Inclusive organizations change their systems, not just train their people

The Bias Interrupters Model

My ongoing quest to improve organizational equity and inclusion got me to the Center for WorkLife Law’s Bias Interrupters model.

The premise of the model is capture clearly by the team who developed it: 

Bias interrupters are tweaks to basic business systems that interrupt implicit bias in the workplace, often without ever talking about bias.

In many ways, it’s an evidence-based response to the failure of more culture-centric/training-centric approaches to significantly move the needle on eliminating bias in the workplace. 

The Bias Interrupters Model focuses on five core business systems: 

  1. Hiring & Recruiting
  2. Performance Management 
  3. Compensation
  4. Meetings
  5. Assignment

While the first three are capturing most of the current limelight as areas that required heightened attention to bias, conversations around inclusive meetings are still at their infancy and assignments are at the “inclusion frontier” as far as the broader conversation goes. Therefore, I found Bias Interrupters to be one of the most holistic approaches for driving this much needed systemic change.

The Bias Interrupters approach advocates for an iterative process consisting of:

  1. Establishing relevant metrics.
  2. Implementing evidence-based bias-interruption interventions.
  3. Assessing the impact the interventions had on the metrics and using the insights to inform the next iteration of the cycle.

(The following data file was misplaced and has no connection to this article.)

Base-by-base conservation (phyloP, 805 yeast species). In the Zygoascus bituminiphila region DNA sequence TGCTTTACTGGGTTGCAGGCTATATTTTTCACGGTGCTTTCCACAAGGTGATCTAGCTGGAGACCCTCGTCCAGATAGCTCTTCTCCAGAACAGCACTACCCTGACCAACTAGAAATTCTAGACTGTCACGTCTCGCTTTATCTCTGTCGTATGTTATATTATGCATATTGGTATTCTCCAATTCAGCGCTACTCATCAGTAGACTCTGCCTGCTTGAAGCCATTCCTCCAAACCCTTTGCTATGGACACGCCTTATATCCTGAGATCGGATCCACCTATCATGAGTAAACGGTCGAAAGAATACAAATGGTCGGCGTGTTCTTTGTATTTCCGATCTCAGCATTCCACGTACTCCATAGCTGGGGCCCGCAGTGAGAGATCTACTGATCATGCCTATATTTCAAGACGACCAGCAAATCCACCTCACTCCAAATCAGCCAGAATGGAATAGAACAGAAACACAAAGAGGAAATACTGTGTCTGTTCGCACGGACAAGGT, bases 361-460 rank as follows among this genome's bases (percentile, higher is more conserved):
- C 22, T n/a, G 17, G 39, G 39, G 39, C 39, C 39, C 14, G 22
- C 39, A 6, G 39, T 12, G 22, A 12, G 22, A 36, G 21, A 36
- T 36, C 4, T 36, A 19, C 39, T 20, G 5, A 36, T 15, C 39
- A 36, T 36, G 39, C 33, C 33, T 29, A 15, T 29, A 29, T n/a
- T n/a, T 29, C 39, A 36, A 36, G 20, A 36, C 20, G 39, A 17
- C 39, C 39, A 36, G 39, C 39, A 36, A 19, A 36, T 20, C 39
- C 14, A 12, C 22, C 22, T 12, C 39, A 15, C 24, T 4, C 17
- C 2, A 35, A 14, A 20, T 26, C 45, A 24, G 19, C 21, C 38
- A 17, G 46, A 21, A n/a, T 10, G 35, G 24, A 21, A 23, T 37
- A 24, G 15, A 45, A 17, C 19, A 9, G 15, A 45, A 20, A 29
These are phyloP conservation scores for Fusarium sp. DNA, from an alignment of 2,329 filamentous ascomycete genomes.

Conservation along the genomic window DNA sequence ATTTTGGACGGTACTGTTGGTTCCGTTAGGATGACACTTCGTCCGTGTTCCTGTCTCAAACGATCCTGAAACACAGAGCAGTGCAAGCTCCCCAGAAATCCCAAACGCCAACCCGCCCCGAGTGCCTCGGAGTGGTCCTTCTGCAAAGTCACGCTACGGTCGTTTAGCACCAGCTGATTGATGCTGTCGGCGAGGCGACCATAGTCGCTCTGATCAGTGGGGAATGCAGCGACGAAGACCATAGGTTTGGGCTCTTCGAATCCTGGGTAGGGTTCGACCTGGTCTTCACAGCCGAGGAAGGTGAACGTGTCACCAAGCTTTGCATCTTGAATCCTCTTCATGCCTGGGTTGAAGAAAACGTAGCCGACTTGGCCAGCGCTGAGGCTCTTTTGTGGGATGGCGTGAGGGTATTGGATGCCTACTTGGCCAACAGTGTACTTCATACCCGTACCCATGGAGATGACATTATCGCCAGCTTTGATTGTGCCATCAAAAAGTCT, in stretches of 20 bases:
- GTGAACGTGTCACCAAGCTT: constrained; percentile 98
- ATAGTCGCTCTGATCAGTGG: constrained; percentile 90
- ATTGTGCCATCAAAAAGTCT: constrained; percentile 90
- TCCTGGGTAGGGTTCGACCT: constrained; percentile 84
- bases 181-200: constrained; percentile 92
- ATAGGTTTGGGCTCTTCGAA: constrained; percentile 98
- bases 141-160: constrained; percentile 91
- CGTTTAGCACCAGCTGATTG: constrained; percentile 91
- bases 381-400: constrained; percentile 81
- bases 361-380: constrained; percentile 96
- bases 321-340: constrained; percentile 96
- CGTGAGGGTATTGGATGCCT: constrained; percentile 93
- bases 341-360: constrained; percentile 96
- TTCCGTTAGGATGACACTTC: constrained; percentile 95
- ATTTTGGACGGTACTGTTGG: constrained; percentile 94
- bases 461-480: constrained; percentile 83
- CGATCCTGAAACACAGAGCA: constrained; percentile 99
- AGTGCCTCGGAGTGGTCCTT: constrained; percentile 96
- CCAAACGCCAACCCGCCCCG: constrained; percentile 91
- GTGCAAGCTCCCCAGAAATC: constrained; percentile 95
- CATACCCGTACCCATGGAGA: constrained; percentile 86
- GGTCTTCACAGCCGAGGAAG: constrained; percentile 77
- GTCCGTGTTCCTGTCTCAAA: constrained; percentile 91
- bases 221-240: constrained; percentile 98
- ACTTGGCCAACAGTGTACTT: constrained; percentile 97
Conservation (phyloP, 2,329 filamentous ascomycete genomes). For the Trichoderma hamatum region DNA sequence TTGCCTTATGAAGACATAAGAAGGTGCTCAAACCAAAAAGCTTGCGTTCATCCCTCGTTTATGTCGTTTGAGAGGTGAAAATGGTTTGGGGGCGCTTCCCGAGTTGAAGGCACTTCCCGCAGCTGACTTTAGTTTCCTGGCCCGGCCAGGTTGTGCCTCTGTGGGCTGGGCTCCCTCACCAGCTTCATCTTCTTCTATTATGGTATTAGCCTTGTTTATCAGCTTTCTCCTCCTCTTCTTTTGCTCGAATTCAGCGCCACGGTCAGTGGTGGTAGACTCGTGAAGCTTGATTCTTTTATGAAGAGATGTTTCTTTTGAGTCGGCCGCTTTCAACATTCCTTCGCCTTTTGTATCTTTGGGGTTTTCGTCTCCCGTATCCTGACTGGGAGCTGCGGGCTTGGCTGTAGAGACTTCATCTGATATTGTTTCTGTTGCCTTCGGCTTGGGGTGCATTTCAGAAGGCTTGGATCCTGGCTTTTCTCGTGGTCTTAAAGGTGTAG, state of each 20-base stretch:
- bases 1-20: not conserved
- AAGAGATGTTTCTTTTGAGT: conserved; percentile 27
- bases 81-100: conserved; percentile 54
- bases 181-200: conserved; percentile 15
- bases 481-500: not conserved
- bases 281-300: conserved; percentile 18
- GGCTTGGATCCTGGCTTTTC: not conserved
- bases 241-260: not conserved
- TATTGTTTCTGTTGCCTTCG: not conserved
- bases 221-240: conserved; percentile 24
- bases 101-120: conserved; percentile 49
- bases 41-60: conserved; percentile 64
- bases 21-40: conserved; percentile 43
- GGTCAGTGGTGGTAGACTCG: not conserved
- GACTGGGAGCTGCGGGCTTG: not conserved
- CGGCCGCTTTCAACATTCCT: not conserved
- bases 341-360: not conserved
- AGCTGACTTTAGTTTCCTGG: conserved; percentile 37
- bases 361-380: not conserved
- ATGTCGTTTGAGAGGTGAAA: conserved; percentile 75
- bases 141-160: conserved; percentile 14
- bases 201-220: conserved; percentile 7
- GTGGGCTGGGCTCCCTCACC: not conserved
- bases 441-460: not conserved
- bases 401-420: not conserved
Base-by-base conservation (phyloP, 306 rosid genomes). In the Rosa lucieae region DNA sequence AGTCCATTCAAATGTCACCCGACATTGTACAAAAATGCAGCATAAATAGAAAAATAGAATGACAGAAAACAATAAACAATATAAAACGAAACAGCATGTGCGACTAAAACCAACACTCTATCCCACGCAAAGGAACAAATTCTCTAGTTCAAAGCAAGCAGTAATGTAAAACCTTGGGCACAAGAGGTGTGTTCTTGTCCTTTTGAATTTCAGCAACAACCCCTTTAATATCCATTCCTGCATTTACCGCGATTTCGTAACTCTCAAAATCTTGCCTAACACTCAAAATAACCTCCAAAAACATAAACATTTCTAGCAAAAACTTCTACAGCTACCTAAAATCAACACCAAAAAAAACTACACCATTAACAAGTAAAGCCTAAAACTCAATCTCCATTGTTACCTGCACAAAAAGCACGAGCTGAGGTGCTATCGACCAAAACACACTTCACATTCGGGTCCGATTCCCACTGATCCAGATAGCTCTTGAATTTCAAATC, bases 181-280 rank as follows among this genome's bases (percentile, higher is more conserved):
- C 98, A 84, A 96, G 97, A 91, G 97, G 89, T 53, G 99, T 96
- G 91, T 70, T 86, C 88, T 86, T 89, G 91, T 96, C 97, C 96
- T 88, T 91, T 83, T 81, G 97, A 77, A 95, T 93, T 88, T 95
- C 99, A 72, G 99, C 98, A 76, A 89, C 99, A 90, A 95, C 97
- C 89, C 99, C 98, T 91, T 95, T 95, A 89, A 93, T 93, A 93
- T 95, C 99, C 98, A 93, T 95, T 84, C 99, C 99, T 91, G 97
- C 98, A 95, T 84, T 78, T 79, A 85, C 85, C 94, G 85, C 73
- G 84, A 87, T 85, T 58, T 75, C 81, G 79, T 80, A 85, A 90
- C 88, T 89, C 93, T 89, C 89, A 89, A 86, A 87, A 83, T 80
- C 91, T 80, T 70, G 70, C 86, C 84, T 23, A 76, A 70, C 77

Change to each of the five business systems listed above is supported by a recommended set of metrics to track, and a list of evidence-based standalone interventions. The idea here is that not all interventions have to be implemented at the same time, and different organizations can choose different paths to getting to bias-resistant business systems. For example, one organization may start tackling performance management by explicitly separating evaluating performance from evaluating potential, another may start by offering alternatives to self-promotion, and a third may tackle both of them at the same iteration. 

Furthermore, Bias Interrupters supports the systemic change needed in those systems on three different levels: 

Each level is supported by a toolkit including guides, worksheets, checklists, talking points and other relevant training materials. 

Different organizations take different stances on social justice issues and that can sometimes muddy the water around core DEI initiatives. The beauty of the Bias Interrupters program is that it’s completely agnostic to that stance, as if focuses on systemic bias which has no upside. It offers a blueprint for a way to run these core business systems that is flat out better than the alternative. 

Inclusive organizations change their systems, not just train their people

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